Hellllllo from India!! How's everyone doing? This post wasn't going to happen until I got back to Toronto but I didn't want to leave you guys hanging. I left Toronto with some pretty lofty goals and promises to make some daring moves but after four days of travel my nerve has waned significantly.
For this trip I actually did commit to the Columbina shawl by Ambah O'Brien even though I thought I might have a last minute change of heart. Sure enough, I left my knitting prep to last which meant that I left the house with two balls of yarn and one partially wound one that jumped off of my swift while I was winding it and didn't have time to fix at home.
(the face you make when your knitting needles have just been confiscated by airport security)
This time I was very careful to everything put a single pair of interchangeables into my suitcase just in case I ran into trouble with security which was good because my poor knitting needles only lasted the flight out of Toronto to Istanbul. Even though I flew Turkish Airlines out of Toronto and had absolutely no problems getting on the plane, as soon as we landed security on the other side gave me a hard no. I watched as my poor size fives were tossed into a large bin full of other contraband. It also meant that during my five hour layover I had almost nothing to do but contemplate the fact that I could be knitting. That tangled partially wound ball of yarn came in pretty handy then.
I didn't get another chance to knit for another two days when we travelled on the Gatimaan Express from Delhi to Agra where we would be seeing the Taj Mahal. As knitting on the Go train in Toronto is pretty standard for me I didn't think twice about throwing my knitting into my camera bag as well left the hotel. Here in India, security is everywhere. Guards and metal detectors at doors are pretty standard issue. When I saw the metal detectors at the Gatimaan I definitely worried for a second. Fortunately they made it through without anyone looking twice. This was good because the train ride that usually takes about an hour and a half took seven on Monday. Heavy protests broke out all over India and protestors had blocked the train from getting in. Residents here had a very "welcome to India. These things happen," vibe to them although they made sure we were very taken care of and never had reason to worry. Because of this, I didn't worry, I knit. I made some pretty decent progress too, until we were rescued off the train when the driver who was supposed to meet us in Agra drove up to meet us where we were.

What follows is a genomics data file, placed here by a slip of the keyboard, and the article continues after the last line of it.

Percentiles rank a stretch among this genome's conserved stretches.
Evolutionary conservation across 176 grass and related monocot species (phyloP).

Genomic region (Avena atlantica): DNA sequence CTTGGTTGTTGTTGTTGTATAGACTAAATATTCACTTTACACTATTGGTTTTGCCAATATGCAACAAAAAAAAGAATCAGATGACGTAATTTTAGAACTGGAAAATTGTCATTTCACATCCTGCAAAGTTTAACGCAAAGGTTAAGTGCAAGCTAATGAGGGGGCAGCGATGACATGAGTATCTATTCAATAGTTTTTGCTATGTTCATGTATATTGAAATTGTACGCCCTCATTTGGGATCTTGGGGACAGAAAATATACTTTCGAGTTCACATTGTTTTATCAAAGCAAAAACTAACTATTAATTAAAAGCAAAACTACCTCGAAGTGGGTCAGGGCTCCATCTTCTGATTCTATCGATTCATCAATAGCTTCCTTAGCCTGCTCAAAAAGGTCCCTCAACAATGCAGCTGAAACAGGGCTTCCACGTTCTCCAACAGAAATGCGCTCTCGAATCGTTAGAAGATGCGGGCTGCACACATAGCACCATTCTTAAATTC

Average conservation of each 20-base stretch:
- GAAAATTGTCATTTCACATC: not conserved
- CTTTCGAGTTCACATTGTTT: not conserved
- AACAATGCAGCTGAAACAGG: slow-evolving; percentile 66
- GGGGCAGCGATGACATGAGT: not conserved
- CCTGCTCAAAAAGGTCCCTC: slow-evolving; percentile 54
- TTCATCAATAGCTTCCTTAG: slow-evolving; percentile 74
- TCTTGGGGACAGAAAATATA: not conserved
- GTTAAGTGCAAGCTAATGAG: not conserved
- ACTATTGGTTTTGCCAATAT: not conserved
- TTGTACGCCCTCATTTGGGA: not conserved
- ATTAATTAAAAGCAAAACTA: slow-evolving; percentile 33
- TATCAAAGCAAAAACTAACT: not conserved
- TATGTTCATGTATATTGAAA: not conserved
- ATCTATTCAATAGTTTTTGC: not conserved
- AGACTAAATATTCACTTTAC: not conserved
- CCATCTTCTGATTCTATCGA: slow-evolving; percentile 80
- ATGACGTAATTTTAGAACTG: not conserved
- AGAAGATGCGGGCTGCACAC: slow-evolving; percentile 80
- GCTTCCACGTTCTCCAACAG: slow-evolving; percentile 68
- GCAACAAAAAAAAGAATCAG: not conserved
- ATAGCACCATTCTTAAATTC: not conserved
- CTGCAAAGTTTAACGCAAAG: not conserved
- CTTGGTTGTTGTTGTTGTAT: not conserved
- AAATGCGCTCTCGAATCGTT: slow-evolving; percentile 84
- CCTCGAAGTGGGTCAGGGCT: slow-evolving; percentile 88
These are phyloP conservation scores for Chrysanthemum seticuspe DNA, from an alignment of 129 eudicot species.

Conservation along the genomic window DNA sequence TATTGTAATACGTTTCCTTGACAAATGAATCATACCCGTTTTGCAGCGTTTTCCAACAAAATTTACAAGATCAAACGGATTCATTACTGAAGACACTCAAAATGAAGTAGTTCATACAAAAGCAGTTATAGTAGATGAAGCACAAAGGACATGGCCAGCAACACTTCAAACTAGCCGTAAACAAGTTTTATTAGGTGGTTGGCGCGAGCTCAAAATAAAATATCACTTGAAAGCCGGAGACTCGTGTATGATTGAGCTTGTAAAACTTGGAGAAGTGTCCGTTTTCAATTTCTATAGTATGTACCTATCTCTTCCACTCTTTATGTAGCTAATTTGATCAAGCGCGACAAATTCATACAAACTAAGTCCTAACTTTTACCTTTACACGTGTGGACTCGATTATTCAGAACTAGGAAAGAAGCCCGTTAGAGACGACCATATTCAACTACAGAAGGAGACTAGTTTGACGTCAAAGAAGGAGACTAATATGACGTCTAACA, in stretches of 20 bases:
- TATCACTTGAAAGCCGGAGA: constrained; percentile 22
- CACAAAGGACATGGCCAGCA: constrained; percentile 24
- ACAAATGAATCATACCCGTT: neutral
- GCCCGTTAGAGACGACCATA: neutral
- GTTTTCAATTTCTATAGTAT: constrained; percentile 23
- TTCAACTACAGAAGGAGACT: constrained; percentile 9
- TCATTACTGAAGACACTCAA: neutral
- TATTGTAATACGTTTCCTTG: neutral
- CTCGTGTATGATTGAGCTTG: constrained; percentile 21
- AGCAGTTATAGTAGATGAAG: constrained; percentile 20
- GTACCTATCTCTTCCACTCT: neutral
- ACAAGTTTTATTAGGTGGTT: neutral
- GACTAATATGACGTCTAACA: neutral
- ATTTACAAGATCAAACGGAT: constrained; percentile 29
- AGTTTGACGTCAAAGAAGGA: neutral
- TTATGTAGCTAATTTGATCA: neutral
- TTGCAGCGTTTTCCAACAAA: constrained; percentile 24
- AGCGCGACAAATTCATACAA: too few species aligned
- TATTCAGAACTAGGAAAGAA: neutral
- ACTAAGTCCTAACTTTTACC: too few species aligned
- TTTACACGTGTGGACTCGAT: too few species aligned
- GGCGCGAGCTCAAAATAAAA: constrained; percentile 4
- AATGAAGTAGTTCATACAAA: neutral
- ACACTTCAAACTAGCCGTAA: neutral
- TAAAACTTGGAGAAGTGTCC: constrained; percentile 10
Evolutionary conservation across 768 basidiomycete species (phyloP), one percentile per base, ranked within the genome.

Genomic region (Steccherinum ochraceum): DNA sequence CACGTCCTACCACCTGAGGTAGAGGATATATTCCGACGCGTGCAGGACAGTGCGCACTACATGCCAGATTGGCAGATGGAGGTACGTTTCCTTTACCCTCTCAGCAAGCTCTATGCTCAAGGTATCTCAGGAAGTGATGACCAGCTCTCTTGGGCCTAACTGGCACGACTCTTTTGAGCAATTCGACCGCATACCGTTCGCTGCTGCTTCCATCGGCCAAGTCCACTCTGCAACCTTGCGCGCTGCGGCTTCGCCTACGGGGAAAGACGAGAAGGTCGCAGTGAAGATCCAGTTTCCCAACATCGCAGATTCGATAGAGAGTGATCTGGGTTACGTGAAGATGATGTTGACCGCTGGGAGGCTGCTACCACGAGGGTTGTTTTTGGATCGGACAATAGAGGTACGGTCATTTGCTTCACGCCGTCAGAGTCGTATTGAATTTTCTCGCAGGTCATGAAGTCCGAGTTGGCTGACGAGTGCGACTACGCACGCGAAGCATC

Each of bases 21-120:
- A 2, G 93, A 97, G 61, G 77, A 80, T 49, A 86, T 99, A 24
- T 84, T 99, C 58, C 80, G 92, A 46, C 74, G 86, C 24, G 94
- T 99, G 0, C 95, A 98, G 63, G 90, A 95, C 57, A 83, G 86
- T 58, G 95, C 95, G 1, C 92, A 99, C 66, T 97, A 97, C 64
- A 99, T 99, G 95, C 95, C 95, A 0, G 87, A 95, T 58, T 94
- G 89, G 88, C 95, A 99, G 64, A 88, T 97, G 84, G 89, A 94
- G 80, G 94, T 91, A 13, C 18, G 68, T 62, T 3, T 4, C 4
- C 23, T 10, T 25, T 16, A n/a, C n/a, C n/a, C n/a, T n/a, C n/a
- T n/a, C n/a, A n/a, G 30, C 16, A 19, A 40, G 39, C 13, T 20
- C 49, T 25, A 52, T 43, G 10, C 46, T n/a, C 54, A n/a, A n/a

My friends and I thought the day was over. It was after five and we really didn't believe we were going to make it to the Taj but we didn't know that it is a point of pride for the residents here that if you come to India they will move mountains to make sure you see the Taj Mahal. "You still want to see? If we hurry we can make it..!!" (I use periods and exclamation marks because our driver here uses both to finish every sentence in a text message and now I can't help but see it out loud.) We raced at break neck speeds through Agra with our driver calling out facts about the city as we hurried past monuments and other sites and pulled up in front of the tour guide who had been waiting all day at the Taj for us to arrive. He hustled us to security where he turned around and said, "Very strict security here. No sharp objects!" In my head I yelled, "NOOOOOOO!!" Down to my last pair of needles here I did not want to give them up but I also wasn't going to miss the Taj for them. Luckily our guide managed to hustle us through security and even though a friend had some of her items confiscated my knitting needles emerged unscathed. I don't know if it was luck, the speed at which we were moving or a combination of both but somehow they managed to get in and out of the Taj undetected. Since that day, I've lost my nerve. Too anxious about getting them taken away I've tucked my knitting carefully into my suitcase and haven't touched it since.
In my annoyance, the day I had my knitting needles confiscated by the security of Turkish Airlines, I felt that our desire to be secure shouldn't trump our common sense. They're knitting needles for crying out loud! I turned to a friend and asked if it would have mattered if they were wood or acrylic. Her response was, "If you can make a shiv out of toothbrush, I'm guessing probably not." At that point I started to appreciate that not everyone lives in the little security bubble we have the privelege of living in our little corner of the world. Since then I've had many more opportunities to appreciate that realization. I say I lost my nerve but part of it is also acceptance that security is a privilege I clearly take for granted. Tucking my knitting back in my suitcase is also my acknowledgement that people here shouldn't have to modify their rules so that I can have something to do in an idle minute. While I know I'm not a threat to anyone I also acknowledge the ridiculousness of asking the whole world to just take my word on it.
So that's it for me for this week. Next week we're in Goa and the plan is to do nothing but lay on a beach for a few days. I can knit then and I'll definitely keep you apprised of my progress. Until then, PEACE to you and your family and happy knitting!